The 2020 Presidential election is just around the corner. Next Tuesday, Nov.3, is Election Day — and the final chance for Americans to cast their ballots for the Presidential, Senate, House of Representatives and local races this year. Of these, the primary contest that has dominated national news is Republican President Donald Trump’s reelection campaign against Democatic Former Vice President Joe Biden.
This year’s election is unlike any other in recent times, largely due to the ongoing COVID-19 pandemic. According to a New York Times analysis, an estimated 80 million ballots will be cast through the mail this year, which is twice as many as the 2016 election. In light of this, election officials have indicated that it is unlikely that the country will know who the winner will be on election night.
Biden and Trump have expressed differing views on the unique circumstances of this year’s voting process. Biden has stated that he will accept the election results regardless of the outcome, but only after every vote is counted.
Trump, on the other hand, has stated that massive voter fraud might undermine the legitimacy of the election. According to the Associated Press, both candidates are gathering teams of lawyers in preparation for legal disputes over election results.
Trump’s fear of voter fraud might have something to do with his current polling positions. Business Insider reports that Biden has consistently polled higher than Trump throughout the campaign, and enters the final weekend with a 9-10 point national lead.
The New York Times also reports that Biden holds narrow leads in battleground states such as Pennsylvania, Michigan and Wisconsin. Swing states that appear up for grabs include Ohio, North Carolina, Florida and even historically Republican states like Texas and Georgia. A Democratic presidential nominee has not won Texas since 1976 (Jimmy Carter) and Georgia since 1992 (Bill Clinton).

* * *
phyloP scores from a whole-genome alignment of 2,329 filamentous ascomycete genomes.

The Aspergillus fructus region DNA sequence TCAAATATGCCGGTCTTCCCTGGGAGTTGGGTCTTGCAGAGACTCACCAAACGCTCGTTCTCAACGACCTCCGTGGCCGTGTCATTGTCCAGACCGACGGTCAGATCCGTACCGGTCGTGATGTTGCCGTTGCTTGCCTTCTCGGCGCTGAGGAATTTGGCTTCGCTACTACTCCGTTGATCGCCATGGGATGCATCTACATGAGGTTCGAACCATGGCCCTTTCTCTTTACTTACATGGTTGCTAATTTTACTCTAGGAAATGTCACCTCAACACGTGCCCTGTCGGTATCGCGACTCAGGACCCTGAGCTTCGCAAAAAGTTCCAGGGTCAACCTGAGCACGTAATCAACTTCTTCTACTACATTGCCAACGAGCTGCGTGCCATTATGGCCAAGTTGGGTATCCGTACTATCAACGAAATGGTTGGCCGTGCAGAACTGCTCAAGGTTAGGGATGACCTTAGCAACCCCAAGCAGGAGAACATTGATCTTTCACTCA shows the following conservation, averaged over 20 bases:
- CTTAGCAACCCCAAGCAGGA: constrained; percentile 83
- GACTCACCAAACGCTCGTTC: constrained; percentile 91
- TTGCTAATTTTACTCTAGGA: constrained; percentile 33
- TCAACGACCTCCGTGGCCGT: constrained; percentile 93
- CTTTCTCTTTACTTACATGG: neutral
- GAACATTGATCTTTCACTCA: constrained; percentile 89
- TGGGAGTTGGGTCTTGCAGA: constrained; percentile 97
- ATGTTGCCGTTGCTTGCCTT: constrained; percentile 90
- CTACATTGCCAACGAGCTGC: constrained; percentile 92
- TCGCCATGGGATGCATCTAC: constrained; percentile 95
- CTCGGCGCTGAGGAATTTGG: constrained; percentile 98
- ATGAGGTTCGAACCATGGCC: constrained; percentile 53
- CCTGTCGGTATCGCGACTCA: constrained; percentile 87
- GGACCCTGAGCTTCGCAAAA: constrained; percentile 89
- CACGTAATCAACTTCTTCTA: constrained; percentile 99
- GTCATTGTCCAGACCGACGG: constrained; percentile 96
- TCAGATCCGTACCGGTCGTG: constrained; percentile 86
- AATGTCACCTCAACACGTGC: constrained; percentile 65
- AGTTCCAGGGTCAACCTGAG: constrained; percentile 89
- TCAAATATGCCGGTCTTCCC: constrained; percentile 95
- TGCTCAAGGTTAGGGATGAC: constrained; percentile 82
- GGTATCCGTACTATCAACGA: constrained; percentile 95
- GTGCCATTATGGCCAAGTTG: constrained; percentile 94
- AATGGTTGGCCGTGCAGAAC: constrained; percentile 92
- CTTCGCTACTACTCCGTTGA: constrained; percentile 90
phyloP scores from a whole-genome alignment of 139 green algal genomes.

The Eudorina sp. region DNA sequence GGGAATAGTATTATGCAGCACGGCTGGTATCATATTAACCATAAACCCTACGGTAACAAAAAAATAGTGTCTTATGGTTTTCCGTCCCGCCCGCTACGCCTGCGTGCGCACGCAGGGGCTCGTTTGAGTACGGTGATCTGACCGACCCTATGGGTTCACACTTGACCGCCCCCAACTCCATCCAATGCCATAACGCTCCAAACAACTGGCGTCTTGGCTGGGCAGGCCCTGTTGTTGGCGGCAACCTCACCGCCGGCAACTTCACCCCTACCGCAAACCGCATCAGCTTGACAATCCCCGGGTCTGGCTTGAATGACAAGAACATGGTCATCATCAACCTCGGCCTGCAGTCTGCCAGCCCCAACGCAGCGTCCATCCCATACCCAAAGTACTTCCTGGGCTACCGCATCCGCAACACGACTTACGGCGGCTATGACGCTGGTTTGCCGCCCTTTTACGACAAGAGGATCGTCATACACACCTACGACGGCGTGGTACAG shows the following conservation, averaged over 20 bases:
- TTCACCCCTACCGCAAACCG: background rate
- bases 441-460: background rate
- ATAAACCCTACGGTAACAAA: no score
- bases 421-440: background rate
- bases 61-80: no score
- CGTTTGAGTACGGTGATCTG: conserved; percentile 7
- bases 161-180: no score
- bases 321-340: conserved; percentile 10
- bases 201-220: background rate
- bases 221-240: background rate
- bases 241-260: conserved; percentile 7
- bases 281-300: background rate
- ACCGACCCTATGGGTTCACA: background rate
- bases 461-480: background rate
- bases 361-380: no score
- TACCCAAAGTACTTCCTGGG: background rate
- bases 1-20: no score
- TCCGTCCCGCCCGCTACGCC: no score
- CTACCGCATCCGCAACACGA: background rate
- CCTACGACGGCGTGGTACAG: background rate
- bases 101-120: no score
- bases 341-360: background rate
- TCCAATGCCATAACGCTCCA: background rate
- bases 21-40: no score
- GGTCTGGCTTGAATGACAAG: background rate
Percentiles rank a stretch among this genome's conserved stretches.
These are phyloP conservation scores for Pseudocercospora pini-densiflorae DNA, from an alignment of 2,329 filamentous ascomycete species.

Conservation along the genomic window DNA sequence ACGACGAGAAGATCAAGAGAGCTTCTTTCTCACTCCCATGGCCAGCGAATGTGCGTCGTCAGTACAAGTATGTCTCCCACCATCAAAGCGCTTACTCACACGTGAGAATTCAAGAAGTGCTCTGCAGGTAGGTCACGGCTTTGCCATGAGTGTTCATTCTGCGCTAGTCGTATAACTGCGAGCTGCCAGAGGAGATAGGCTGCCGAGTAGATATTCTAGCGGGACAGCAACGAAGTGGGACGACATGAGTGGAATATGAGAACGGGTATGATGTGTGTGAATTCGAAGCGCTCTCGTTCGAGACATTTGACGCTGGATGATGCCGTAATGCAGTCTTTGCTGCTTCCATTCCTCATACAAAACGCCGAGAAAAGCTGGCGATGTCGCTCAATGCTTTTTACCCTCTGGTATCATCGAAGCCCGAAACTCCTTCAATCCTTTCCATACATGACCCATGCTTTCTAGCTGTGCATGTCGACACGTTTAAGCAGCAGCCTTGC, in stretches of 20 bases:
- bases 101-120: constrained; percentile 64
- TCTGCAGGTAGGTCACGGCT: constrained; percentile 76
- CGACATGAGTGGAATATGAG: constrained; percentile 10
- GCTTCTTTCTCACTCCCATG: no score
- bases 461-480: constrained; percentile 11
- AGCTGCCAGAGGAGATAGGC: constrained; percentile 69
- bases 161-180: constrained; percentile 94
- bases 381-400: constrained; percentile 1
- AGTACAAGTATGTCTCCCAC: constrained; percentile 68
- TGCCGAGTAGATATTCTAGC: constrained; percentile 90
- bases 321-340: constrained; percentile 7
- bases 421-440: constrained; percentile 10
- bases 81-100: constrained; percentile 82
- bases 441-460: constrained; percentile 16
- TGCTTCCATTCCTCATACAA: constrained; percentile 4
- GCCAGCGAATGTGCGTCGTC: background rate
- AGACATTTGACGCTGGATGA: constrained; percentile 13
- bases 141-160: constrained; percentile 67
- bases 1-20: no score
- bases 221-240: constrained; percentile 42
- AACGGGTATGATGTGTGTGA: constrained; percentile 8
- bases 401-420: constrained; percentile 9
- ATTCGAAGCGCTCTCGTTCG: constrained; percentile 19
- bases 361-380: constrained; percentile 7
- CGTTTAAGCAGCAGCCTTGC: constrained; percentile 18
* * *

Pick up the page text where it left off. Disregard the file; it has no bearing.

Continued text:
However, as professor and chair of the history and political science department Steven Breezeel points out, the accuracy of polling data has become increasingly in doubt in recent years, especially after the 2016 election.
Regardless of the outcome, experts have indicated that the final results will likely be announced within a week of election day, according to The Independent.
COVID-19 is not the only aspect of this election that is notably unique, as whomever wins the election will become the oldest president in U.S. history.
Many students on campus have already sent in absentee ballots and participated in early voting. As this will be the first time voting for many, junior Student Association Treasurer Bennett Holloway wants to remind students that with great political power comes great responsibility.
“I hope that my fellow Americans grapple with the nuance of each candidate and item on the ballot,” Holloway said. “The simplification and reduction of candidates into a few ideas and phrases is a disservice to our nation.”
Among the most prominent items on the ballot for many is the Supreme Court. On Monday, Oct. 26, Trump’s third Supreme Court nominee Amy Coney Barrett was confirmed by a 52-48 vote to replace the late Ruth Bader Ginsberg. This confirmation is expected to give the Court a more conservative tilt, which would likely be protected if Trump is reelected. Biden, however, has been noticeably vague regarding the possibility of adding justices to the Court, indicating that a Biden presidency might dramatically change the nature of the Supreme Court.
Trump and Biden each gave their closing arguments at the final presidential debate on Oct. 22. Biden closed the evening with a familiar slogan of his that he has stuck to throughout the campaign.
“You know who I am; you know who he is,” Biden said. “You know his character; you know my character. The character of the country is on the ballot.”
Trump focused more on track records, claiming that Biden is “all talk, no action.” Trump also insisted that his leadership as president will be able to unify the country.
“Success is going to bring us together,” Trump said.